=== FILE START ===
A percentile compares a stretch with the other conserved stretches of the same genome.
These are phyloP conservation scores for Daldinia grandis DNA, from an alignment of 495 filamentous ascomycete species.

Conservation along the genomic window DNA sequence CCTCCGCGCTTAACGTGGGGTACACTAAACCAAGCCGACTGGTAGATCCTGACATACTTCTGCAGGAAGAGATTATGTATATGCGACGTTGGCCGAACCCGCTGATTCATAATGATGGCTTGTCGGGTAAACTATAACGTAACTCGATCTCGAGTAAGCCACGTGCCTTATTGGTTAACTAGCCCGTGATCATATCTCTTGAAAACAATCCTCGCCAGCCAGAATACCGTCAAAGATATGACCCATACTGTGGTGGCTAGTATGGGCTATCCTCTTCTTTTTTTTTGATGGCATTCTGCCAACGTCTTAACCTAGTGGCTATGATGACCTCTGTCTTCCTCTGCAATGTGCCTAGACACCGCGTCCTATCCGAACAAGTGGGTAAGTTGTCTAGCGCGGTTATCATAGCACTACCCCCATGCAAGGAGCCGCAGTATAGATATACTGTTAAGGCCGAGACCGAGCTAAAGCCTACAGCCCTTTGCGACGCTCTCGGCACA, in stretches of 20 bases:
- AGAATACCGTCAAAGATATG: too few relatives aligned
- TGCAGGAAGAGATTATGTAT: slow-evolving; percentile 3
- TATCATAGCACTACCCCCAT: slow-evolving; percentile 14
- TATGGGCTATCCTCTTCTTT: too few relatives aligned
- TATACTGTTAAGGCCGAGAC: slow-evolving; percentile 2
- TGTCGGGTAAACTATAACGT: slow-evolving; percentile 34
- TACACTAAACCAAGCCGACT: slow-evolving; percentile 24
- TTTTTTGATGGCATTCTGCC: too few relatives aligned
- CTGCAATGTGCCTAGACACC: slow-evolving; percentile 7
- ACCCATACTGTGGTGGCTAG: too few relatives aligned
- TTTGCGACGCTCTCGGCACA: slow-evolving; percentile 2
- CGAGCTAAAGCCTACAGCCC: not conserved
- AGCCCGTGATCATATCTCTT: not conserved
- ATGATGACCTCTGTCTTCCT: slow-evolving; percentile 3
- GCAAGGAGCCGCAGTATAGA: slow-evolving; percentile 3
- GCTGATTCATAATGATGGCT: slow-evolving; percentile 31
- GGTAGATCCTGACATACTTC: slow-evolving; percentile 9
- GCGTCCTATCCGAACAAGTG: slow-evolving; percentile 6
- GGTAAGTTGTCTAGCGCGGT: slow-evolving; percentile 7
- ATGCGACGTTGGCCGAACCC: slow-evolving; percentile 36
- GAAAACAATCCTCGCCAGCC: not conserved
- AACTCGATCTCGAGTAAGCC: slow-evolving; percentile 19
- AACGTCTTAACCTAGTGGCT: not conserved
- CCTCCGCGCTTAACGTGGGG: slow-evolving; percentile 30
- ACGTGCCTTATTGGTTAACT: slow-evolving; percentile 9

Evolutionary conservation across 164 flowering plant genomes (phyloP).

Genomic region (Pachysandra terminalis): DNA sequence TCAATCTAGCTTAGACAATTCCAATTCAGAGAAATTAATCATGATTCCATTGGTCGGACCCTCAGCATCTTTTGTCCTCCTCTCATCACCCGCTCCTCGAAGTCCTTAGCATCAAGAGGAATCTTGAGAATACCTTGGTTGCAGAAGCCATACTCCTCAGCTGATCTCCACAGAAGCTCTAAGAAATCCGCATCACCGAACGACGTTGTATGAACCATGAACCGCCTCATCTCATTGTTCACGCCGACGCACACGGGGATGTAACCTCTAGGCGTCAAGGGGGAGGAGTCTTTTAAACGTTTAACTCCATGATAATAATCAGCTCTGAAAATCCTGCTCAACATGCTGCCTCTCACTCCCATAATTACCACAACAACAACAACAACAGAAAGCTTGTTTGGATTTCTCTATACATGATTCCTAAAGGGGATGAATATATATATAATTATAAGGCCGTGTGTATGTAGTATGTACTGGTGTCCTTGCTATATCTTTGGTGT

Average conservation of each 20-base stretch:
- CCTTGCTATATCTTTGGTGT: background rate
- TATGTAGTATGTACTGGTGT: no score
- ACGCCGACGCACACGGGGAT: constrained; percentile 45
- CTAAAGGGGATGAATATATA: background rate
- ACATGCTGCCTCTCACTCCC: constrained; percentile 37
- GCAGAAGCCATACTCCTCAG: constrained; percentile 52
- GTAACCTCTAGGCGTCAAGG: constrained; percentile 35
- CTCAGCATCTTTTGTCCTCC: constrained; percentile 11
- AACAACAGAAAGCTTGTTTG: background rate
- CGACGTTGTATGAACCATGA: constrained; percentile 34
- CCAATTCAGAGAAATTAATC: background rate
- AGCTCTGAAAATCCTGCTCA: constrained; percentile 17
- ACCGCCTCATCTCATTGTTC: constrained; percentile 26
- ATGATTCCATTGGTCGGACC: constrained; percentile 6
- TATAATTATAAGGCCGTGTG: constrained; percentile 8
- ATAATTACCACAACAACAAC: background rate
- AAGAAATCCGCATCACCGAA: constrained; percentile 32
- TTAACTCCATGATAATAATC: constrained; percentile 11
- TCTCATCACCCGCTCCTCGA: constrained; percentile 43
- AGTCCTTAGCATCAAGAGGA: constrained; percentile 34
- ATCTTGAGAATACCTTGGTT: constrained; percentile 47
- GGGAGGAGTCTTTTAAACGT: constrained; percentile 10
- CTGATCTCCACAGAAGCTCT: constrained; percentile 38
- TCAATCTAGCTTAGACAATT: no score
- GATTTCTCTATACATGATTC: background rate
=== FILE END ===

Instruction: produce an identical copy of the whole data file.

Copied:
A percentile compares a stretch with the other conserved stretches of the same genome.
These are phyloP conservation scores for Daldinia grandis DNA, from an alignment of 495 filamentous ascomycete species.

Conservation along the genomic window DNA sequence CCTCCGCGCTTAACGTGGGGTACACTAAACCAAGCCGACTGGTAGATCCTGACATACTTCTGCAGGAAGAGATTATGTATATGCGACGTTGGCCGAACCCGCTGATTCATAATGATGGCTTGTCGGGTAAACTATAACGTAACTCGATCTCGAGTAAGCCACGTGCCTTATTGGTTAACTAGCCCGTGATCATATCTCTTGAAAACAATCCTCGCCAGCCAGAATACCGTCAAAGATATGACCCATACTGTGGTGGCTAGTATGGGCTATCCTCTTCTTTTTTTTTGATGGCATTCTGCCAACGTCTTAACCTAGTGGCTATGATGACCTCTGTCTTCCTCTGCAATGTGCCTAGACACCGCGTCCTATCCGAACAAGTGGGTAAGTTGTCTAGCGCGGTTATCATAGCACTACCCCCATGCAAGGAGCCGCAGTATAGATATACTGTTAAGGCCGAGACCGAGCTAAAGCCTACAGCCCTTTGCGACGCTCTCGGCACA, in stretches of 20 bases:
- AGAATACCGTCAAAGATATG: too few relatives aligned
- TGCAGGAAGAGATTATGTAT: slow-evolving; percentile 3
- TATCATAGCACTACCCCCAT: slow-evolving; percentile 14
- TATGGGCTATCCTCTTCTTT: too few relatives aligned
- TATACTGTTAAGGCCGAGAC: slow-evolving; percentile 2
- TGTCGGGTAAACTATAACGT: slow-evolving; percentile 34
- TACACTAAACCAAGCCGACT: slow-evolving; percentile 24
- TTTTTTGATGGCATTCTGCC: too few relatives aligned
- CTGCAATGTGCCTAGACACC: slow-evolving; percentile 7
- ACCCATACTGTGGTGGCTAG: too few relatives aligned
- TTTGCGACGCTCTCGGCACA: slow-evolving; percentile 2
- CGAGCTAAAGCCTACAGCCC: not conserved
- AGCCCGTGATCATATCTCTT: not conserved
- ATGATGACCTCTGTCTTCCT: slow-evolving; percentile 3
- GCAAGGAGCCGCAGTATAGA: slow-evolving; percentile 3
- GCTGATTCATAATGATGGCT: slow-evolving; percentile 31
- GGTAGATCCTGACATACTTC: slow-evolving; percentile 9
- GCGTCCTATCCGAACAAGTG: slow-evolving; percentile 6
- GGTAAGTTGTCTAGCGCGGT: slow-evolving; percentile 7
- ATGCGACGTTGGCCGAACCC: slow-evolving; percentile 36
- GAAAACAATCCTCGCCAGCC: not conserved
- AACTCGATCTCGAGTAAGCC: slow-evolving; percentile 19
- AACGTCTTAACCTAGTGGCT: not conserved
- CCTCCGCGCTTAACGTGGGG: slow-evolving; percentile 30
- ACGTGCCTTATTGGTTAACT: slow-evolving; percentile 9

Evolutionary conservation across 164 flowering plant genomes (phyloP).

Genomic region (Pachysandra terminalis): DNA sequence TCAATCTAGCTTAGACAATTCCAATTCAGAGAAATTAATCATGATTCCATTGGTCGGACCCTCAGCATCTTTTGTCCTCCTCTCATCACCCGCTCCTCGAAGTCCTTAGCATCAAGAGGAATCTTGAGAATACCTTGGTTGCAGAAGCCATACTCCTCAGCTGATCTCCACAGAAGCTCTAAGAAATCCGCATCACCGAACGACGTTGTATGAACCATGAACCGCCTCATCTCATTGTTCACGCCGACGCACACGGGGATGTAACCTCTAGGCGTCAAGGGGGAGGAGTCTTTTAAACGTTTAACTCCATGATAATAATCAGCTCTGAAAATCCTGCTCAACATGCTGCCTCTCACTCCCATAATTACCACAACAACAACAACAACAGAAAGCTTGTTTGGATTTCTCTATACATGATTCCTAAAGGGGATGAATATATATATAATTATAAGGCCGTGTGTATGTAGTATGTACTGGTGTCCTTGCTATATCTTTGGTGT

Average conservation of each 20-base stretch:
- CCTTGCTATATCTTTGGTGT: background rate
- TATGTAGTATGTACTGGTGT: no score
- ACGCCGACGCACACGGGGAT: constrained; percentile 45
- CTAAAGGGGATGAATATATA: background rate
- ACATGCTGCCTCTCACTCCC: constrained; percentile 37
- GCAGAAGCCATACTCCTCAG: constrained; percentile 52
- GTAACCTCTAGGCGTCAAGG: constrained; percentile 35
- CTCAGCATCTTTTGTCCTCC: constrained; percentile 11
- AACAACAGAAAGCTTGTTTG: background rate
- CGACGTTGTATGAACCATGA: constrained; percentile 34
- CCAATTCAGAGAAATTAATC: background rate
- AGCTCTGAAAATCCTGCTCA: constrained; percentile 17
- ACCGCCTCATCTCATTGTTC: constrained; percentile 26
- ATGATTCCATTGGTCGGACC: constrained; percentile 6
- TATAATTATAAGGCCGTGTG: constrained; percentile 8
- ATAATTACCACAACAACAAC: background rate
- AAGAAATCCGCATCACCGAA: constrained; percentile 32
- TTAACTCCATGATAATAATC: constrained; percentile 11
- TCTCATCACCCGCTCCTCGA: constrained; percentile 43
- AGTCCTTAGCATCAAGAGGA: constrained; percentile 34
- ATCTTGAGAATACCTTGGTT: constrained; percentile 47
- GGGAGGAGTCTTTTAAACGT: constrained; percentile 10
- CTGATCTCCACAGAAGCTCT: constrained; percentile 38
- TCAATCTAGCTTAGACAATT: no score
- GATTTCTCTATACATGATTC: background rate